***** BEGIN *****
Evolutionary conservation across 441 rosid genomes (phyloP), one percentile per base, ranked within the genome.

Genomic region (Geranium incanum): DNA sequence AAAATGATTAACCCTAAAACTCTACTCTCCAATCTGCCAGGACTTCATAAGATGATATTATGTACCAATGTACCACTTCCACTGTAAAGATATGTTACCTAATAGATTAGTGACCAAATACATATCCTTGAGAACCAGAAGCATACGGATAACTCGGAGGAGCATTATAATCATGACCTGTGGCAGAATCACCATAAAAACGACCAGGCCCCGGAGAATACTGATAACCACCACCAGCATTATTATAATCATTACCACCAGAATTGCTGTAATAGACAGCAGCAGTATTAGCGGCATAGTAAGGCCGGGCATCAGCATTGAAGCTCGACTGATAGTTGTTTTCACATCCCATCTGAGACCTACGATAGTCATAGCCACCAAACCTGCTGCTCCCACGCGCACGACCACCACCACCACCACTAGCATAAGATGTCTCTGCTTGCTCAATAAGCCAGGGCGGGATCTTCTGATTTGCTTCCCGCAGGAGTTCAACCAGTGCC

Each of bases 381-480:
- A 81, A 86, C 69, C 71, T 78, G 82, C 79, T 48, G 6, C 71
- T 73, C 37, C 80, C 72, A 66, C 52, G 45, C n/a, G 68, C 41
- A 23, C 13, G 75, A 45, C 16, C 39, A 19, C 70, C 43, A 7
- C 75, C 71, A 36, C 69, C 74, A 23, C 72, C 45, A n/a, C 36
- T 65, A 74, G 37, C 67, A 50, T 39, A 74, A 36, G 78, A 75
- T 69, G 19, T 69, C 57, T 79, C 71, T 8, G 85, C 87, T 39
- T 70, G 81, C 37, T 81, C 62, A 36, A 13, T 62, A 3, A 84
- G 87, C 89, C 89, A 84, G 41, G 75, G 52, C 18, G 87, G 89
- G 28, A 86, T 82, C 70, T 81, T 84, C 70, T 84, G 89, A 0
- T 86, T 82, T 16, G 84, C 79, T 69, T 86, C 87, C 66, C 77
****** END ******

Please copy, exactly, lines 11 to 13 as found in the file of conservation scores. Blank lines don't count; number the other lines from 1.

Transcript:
- G 87, C 89, C 89, A 84, G 41, G 75, G 52, C 18, G 87, G 89
- G 28, A 86, T 82, C 70, T 81, T 84, C 70, T 84, G 89, A 0
- T 86, T 82, T 16, G 84, C 79, T 69, T 86, C 87, C 66, C 77